No man, woman should stand family violence: Chief Justice

Chief Justice Sir Albert Palmer. Photo by RNZ
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“No man, woman, or young person in the society in his right mind should tolerate the increasing surge of crimes of violence against families.”

Chief Justice Sir Albert Palmer says this in the face of rising gender and family violence in the country.

Addressing the opening of a four-day workshop on gender and family violence for judicial officers yesterday, Palmer said the rising number of cases of gender and family violence “should not only prick our consciences but everyone in the nation as well”. 

“While the courts will do the best, they can in attending to such matters promptly and timely in terms of court hearings, trials and processes, it is a concern which everyone in the society must take up, especially the churches, the Government, provincial governments and civil societies.

“The workshop commencing today should sensitize, equip and empower you, judicial officers to have a better understanding and appreciation in dealing with gender and family violence matters. 

“It is timely for a lot of focus and emphasis by Government, Aid Donor organizations, the United Nations, civil societies and the community have raised concerns and held awareness talks in the increasing numbers of crimes committed and cases coming through the doors of the courts.”

He said there have also been cases where judicial officers have increased sentences for family violence offenders to reflect the seriousness of the offence and to send a clear message to the community that family violence will not be tolerated by the Courts.  This is something which this workshop can also enter into discussions time permitting and other measures that can be considered to ensure priority in court hearings and processes while safeguarding the rights of the accused to a fair hearing.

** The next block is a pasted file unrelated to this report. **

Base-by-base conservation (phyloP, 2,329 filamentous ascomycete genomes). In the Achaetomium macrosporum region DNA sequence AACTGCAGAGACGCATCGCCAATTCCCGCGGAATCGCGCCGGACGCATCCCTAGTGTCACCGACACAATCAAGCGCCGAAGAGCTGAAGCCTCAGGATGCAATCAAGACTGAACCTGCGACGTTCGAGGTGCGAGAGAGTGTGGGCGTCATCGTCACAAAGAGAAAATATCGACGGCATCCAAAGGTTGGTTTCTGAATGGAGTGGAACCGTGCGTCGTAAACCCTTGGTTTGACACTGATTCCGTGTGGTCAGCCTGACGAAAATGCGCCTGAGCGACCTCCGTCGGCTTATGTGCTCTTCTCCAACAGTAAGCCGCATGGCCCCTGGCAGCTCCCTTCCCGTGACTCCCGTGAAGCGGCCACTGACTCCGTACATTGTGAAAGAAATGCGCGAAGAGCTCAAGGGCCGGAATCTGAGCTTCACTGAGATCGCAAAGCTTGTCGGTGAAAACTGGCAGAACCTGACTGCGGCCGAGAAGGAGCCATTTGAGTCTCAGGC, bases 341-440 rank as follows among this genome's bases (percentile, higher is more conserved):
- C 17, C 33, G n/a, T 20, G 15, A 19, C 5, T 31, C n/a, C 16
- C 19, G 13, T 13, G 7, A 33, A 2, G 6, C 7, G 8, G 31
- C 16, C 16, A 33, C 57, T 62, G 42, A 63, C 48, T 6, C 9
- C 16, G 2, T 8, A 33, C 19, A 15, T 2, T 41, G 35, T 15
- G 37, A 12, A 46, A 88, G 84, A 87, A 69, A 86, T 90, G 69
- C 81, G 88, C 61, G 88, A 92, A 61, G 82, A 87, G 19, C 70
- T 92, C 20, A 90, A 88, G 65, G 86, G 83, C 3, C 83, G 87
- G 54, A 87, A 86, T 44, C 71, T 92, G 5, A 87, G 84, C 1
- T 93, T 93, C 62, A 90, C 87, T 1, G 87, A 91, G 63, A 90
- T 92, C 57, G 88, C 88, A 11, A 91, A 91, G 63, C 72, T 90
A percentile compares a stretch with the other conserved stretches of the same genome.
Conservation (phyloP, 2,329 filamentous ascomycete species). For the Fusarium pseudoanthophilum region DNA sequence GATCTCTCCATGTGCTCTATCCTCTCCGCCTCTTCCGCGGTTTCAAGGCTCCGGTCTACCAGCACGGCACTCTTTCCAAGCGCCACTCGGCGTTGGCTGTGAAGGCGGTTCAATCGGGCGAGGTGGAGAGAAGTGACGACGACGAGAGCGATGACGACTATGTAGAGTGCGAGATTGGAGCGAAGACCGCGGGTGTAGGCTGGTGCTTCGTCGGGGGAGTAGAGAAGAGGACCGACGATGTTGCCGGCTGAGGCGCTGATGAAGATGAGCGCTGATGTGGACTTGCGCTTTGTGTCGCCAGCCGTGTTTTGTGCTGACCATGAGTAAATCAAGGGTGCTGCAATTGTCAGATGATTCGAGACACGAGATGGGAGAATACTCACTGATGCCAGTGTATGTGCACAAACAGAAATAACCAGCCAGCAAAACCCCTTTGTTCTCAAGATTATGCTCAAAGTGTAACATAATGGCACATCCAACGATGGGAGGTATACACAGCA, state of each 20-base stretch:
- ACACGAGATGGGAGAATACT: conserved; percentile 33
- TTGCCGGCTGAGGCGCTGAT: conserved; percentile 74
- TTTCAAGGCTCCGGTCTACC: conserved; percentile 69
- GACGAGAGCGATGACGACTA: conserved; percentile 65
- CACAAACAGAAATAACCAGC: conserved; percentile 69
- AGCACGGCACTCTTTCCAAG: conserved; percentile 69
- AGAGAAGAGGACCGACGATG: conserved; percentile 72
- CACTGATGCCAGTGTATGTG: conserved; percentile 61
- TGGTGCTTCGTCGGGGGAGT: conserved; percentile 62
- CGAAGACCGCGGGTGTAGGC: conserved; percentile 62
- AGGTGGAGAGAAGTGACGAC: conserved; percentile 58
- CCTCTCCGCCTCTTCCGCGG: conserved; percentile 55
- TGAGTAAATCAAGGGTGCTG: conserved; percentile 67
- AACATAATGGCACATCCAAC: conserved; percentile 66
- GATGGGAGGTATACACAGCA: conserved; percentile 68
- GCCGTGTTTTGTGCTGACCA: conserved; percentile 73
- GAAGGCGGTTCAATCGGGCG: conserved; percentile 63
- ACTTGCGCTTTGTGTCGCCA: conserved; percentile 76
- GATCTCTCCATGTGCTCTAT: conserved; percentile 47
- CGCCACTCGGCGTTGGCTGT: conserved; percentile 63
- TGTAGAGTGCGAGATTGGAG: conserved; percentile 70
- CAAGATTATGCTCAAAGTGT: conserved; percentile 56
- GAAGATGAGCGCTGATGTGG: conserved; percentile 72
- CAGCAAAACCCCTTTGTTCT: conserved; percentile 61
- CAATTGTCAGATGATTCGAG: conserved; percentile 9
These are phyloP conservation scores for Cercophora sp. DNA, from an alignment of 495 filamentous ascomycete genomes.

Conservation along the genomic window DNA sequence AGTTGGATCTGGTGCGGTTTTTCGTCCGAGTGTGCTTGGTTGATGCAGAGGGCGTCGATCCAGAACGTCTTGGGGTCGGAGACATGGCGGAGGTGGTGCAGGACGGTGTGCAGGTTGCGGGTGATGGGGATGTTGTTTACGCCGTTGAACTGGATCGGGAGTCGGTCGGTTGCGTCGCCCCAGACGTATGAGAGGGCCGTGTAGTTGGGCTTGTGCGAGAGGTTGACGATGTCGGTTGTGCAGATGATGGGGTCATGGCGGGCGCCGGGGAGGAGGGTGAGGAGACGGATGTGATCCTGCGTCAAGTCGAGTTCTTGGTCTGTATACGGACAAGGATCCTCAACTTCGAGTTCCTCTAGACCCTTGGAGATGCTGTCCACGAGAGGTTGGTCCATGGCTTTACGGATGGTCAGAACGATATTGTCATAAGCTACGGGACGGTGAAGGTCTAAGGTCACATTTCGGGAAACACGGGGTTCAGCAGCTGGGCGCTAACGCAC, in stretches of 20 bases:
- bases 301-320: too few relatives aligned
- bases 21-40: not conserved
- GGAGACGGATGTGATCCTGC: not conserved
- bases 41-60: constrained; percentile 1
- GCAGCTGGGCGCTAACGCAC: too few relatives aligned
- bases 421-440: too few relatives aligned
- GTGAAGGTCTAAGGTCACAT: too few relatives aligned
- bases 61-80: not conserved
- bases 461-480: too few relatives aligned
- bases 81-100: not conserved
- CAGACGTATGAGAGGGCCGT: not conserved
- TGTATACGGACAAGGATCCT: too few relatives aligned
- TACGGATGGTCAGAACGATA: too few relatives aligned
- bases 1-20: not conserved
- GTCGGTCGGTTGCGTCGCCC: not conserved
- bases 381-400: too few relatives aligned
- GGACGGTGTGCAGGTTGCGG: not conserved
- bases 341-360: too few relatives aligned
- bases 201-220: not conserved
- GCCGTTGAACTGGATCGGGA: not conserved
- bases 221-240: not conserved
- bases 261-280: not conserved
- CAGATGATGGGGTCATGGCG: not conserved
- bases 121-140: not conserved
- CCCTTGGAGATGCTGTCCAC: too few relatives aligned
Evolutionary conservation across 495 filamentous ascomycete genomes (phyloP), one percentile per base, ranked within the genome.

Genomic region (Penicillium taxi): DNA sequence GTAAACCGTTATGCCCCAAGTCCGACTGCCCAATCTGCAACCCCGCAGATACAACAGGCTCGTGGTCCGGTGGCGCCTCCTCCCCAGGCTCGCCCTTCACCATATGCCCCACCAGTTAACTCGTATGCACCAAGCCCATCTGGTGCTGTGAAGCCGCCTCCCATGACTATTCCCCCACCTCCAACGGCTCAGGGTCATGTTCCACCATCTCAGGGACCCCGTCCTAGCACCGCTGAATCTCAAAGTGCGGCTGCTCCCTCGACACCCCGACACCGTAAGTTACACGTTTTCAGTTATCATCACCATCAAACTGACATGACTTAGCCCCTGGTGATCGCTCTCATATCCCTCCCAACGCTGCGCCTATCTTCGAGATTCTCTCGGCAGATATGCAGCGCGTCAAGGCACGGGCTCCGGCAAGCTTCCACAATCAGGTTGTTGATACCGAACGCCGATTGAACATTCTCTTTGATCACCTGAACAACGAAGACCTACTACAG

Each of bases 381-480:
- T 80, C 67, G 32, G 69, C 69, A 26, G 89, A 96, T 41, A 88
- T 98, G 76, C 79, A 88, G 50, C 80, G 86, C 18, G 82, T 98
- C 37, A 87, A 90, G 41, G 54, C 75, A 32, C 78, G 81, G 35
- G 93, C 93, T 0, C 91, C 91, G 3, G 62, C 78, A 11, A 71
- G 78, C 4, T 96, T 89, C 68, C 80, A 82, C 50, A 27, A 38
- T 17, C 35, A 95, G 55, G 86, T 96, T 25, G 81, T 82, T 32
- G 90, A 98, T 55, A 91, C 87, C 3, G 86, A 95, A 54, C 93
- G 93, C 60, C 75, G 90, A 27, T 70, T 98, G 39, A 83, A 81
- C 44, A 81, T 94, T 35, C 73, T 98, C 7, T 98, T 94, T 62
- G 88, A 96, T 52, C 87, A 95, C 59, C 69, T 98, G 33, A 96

He adds that such type of workshop, the Gender and Family Violence Workshops have been conducted in six other Pacific countries, with support from their Chief Justices and the judiciary.  We are grateful to the PJSI team for the fantastic work it has been doing in having such a workshop convened with a specific focus on empowering judicial officers.

A key element or focus of the workshop is to introduce the toolkit and the four key areas of (i) collaboration, (ii) prevention, (iii) victim focus, and (iv) perpetrator accountability. These areas will be thoroughly discussed throughout this week and help to impart relevant knowledge and attitudes towards dealing with these types of crimes.

There have been encouraging results from other countries where the workshops have been conducted including the establishment of a Judicial Gender and Family Violence Action Plan, and judges, magistrates and court staff being empowered with increased knowledge on gender and family violence.

“I trust this workshop will further improve and enhance your knowledge base and attitudes towards this unacceptable increasing trend of violence in our society and empower you with the right skills and capacity to be more effective and efficient in the discharge of your judicial functions.

“I trust that this time out for training will bear rich fruits in the discharge of your work as judicial officers.”

The workshop is organised by the Pacific Judicial Strengthening Initiative.